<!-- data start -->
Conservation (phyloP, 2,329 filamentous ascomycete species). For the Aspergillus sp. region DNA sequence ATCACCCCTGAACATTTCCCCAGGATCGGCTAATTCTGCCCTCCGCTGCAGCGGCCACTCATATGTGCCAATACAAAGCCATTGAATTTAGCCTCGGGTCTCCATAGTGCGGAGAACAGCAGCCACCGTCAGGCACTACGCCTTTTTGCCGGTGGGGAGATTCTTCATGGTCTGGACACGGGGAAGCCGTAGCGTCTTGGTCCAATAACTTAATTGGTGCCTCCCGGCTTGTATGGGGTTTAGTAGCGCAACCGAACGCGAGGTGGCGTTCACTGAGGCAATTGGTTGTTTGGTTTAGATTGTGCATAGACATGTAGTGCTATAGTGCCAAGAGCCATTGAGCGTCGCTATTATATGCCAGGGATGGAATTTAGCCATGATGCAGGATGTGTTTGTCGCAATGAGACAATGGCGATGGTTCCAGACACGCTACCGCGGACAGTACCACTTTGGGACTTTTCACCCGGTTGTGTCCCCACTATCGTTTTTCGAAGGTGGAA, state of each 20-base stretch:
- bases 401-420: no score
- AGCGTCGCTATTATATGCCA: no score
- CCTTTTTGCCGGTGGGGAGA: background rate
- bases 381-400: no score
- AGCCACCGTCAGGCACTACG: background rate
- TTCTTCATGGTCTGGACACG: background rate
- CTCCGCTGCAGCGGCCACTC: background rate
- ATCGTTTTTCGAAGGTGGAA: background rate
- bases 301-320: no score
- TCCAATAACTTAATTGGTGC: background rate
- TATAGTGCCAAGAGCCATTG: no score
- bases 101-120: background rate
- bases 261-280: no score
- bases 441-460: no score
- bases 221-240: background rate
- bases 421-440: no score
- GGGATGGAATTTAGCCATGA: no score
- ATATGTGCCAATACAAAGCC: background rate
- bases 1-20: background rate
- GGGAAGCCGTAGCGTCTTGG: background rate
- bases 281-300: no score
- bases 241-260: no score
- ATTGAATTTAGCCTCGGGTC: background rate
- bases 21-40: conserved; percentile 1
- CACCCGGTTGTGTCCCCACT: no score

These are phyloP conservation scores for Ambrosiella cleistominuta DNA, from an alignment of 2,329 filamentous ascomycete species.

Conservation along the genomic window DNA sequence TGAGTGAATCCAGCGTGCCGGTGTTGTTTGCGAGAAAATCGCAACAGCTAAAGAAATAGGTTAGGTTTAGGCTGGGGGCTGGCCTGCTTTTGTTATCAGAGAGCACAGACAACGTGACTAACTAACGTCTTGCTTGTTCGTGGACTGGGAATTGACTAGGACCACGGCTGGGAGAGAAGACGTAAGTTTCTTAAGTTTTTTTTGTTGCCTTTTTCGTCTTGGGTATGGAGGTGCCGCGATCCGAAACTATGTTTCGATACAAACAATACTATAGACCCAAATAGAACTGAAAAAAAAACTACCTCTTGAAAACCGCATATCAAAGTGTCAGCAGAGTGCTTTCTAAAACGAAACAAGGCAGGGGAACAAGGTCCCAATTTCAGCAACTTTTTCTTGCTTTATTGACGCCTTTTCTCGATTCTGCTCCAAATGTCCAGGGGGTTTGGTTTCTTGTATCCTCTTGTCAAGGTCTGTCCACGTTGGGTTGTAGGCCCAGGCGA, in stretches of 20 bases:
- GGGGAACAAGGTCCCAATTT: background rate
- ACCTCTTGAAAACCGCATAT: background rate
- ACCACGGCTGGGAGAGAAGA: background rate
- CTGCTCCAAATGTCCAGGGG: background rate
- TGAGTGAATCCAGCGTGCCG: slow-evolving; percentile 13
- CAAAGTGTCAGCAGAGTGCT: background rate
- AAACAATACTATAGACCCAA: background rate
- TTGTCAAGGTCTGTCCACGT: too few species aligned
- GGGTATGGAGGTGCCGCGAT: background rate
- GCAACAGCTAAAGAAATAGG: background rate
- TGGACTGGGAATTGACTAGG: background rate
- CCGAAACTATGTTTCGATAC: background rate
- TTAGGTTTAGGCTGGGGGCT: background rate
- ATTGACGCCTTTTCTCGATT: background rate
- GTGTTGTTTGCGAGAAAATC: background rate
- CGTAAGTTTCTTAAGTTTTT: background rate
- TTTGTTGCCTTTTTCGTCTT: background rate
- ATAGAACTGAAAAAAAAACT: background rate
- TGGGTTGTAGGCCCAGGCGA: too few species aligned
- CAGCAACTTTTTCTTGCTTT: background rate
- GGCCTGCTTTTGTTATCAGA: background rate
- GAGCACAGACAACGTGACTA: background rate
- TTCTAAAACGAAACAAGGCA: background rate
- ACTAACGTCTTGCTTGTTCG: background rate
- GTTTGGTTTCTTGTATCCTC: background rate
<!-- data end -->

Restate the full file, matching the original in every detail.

Conservation (phyloP, 2,329 filamentous ascomycete species). For the Aspergillus sp. region DNA sequence ATCACCCCTGAACATTTCCCCAGGATCGGCTAATTCTGCCCTCCGCTGCAGCGGCCACTCATATGTGCCAATACAAAGCCATTGAATTTAGCCTCGGGTCTCCATAGTGCGGAGAACAGCAGCCACCGTCAGGCACTACGCCTTTTTGCCGGTGGGGAGATTCTTCATGGTCTGGACACGGGGAAGCCGTAGCGTCTTGGTCCAATAACTTAATTGGTGCCTCCCGGCTTGTATGGGGTTTAGTAGCGCAACCGAACGCGAGGTGGCGTTCACTGAGGCAATTGGTTGTTTGGTTTAGATTGTGCATAGACATGTAGTGCTATAGTGCCAAGAGCCATTGAGCGTCGCTATTATATGCCAGGGATGGAATTTAGCCATGATGCAGGATGTGTTTGTCGCAATGAGACAATGGCGATGGTTCCAGACACGCTACCGCGGACAGTACCACTTTGGGACTTTTCACCCGGTTGTGTCCCCACTATCGTTTTTCGAAGGTGGAA, state of each 20-base stretch:
- bases 401-420: no score
- AGCGTCGCTATTATATGCCA: no score
- CCTTTTTGCCGGTGGGGAGA: background rate
- bases 381-400: no score
- AGCCACCGTCAGGCACTACG: background rate
- TTCTTCATGGTCTGGACACG: background rate
- CTCCGCTGCAGCGGCCACTC: background rate
- ATCGTTTTTCGAAGGTGGAA: background rate
- bases 301-320: no score
- TCCAATAACTTAATTGGTGC: background rate
- TATAGTGCCAAGAGCCATTG: no score
- bases 101-120: background rate
- bases 261-280: no score
- bases 441-460: no score
- bases 221-240: background rate
- bases 421-440: no score
- GGGATGGAATTTAGCCATGA: no score
- ATATGTGCCAATACAAAGCC: background rate
- bases 1-20: background rate
- GGGAAGCCGTAGCGTCTTGG: background rate
- bases 281-300: no score
- bases 241-260: no score
- ATTGAATTTAGCCTCGGGTC: background rate
- bases 21-40: conserved; percentile 1
- CACCCGGTTGTGTCCCCACT: no score

These are phyloP conservation scores for Ambrosiella cleistominuta DNA, from an alignment of 2,329 filamentous ascomycete species.

Conservation along the genomic window DNA sequence TGAGTGAATCCAGCGTGCCGGTGTTGTTTGCGAGAAAATCGCAACAGCTAAAGAAATAGGTTAGGTTTAGGCTGGGGGCTGGCCTGCTTTTGTTATCAGAGAGCACAGACAACGTGACTAACTAACGTCTTGCTTGTTCGTGGACTGGGAATTGACTAGGACCACGGCTGGGAGAGAAGACGTAAGTTTCTTAAGTTTTTTTTGTTGCCTTTTTCGTCTTGGGTATGGAGGTGCCGCGATCCGAAACTATGTTTCGATACAAACAATACTATAGACCCAAATAGAACTGAAAAAAAAACTACCTCTTGAAAACCGCATATCAAAGTGTCAGCAGAGTGCTTTCTAAAACGAAACAAGGCAGGGGAACAAGGTCCCAATTTCAGCAACTTTTTCTTGCTTTATTGACGCCTTTTCTCGATTCTGCTCCAAATGTCCAGGGGGTTTGGTTTCTTGTATCCTCTTGTCAAGGTCTGTCCACGTTGGGTTGTAGGCCCAGGCGA, in stretches of 20 bases:
- GGGGAACAAGGTCCCAATTT: background rate
- ACCTCTTGAAAACCGCATAT: background rate
- ACCACGGCTGGGAGAGAAGA: background rate
- CTGCTCCAAATGTCCAGGGG: background rate
- TGAGTGAATCCAGCGTGCCG: slow-evolving; percentile 13
- CAAAGTGTCAGCAGAGTGCT: background rate
- AAACAATACTATAGACCCAA: background rate
- TTGTCAAGGTCTGTCCACGT: too few species aligned
- GGGTATGGAGGTGCCGCGAT: background rate
- GCAACAGCTAAAGAAATAGG: background rate
- TGGACTGGGAATTGACTAGG: background rate
- CCGAAACTATGTTTCGATAC: background rate
- TTAGGTTTAGGCTGGGGGCT: background rate
- ATTGACGCCTTTTCTCGATT: background rate
- GTGTTGTTTGCGAGAAAATC: background rate
- CGTAAGTTTCTTAAGTTTTT: background rate
- TTTGTTGCCTTTTTCGTCTT: background rate
- ATAGAACTGAAAAAAAAACT: background rate
- TGGGTTGTAGGCCCAGGCGA: too few species aligned
- CAGCAACTTTTTCTTGCTTT: background rate
- GGCCTGCTTTTGTTATCAGA: background rate
- GAGCACAGACAACGTGACTA: background rate
- TTCTAAAACGAAACAAGGCA: background rate
- ACTAACGTCTTGCTTGTTCG: background rate
- GTTTGGTTTCTTGTATCCTC: background rate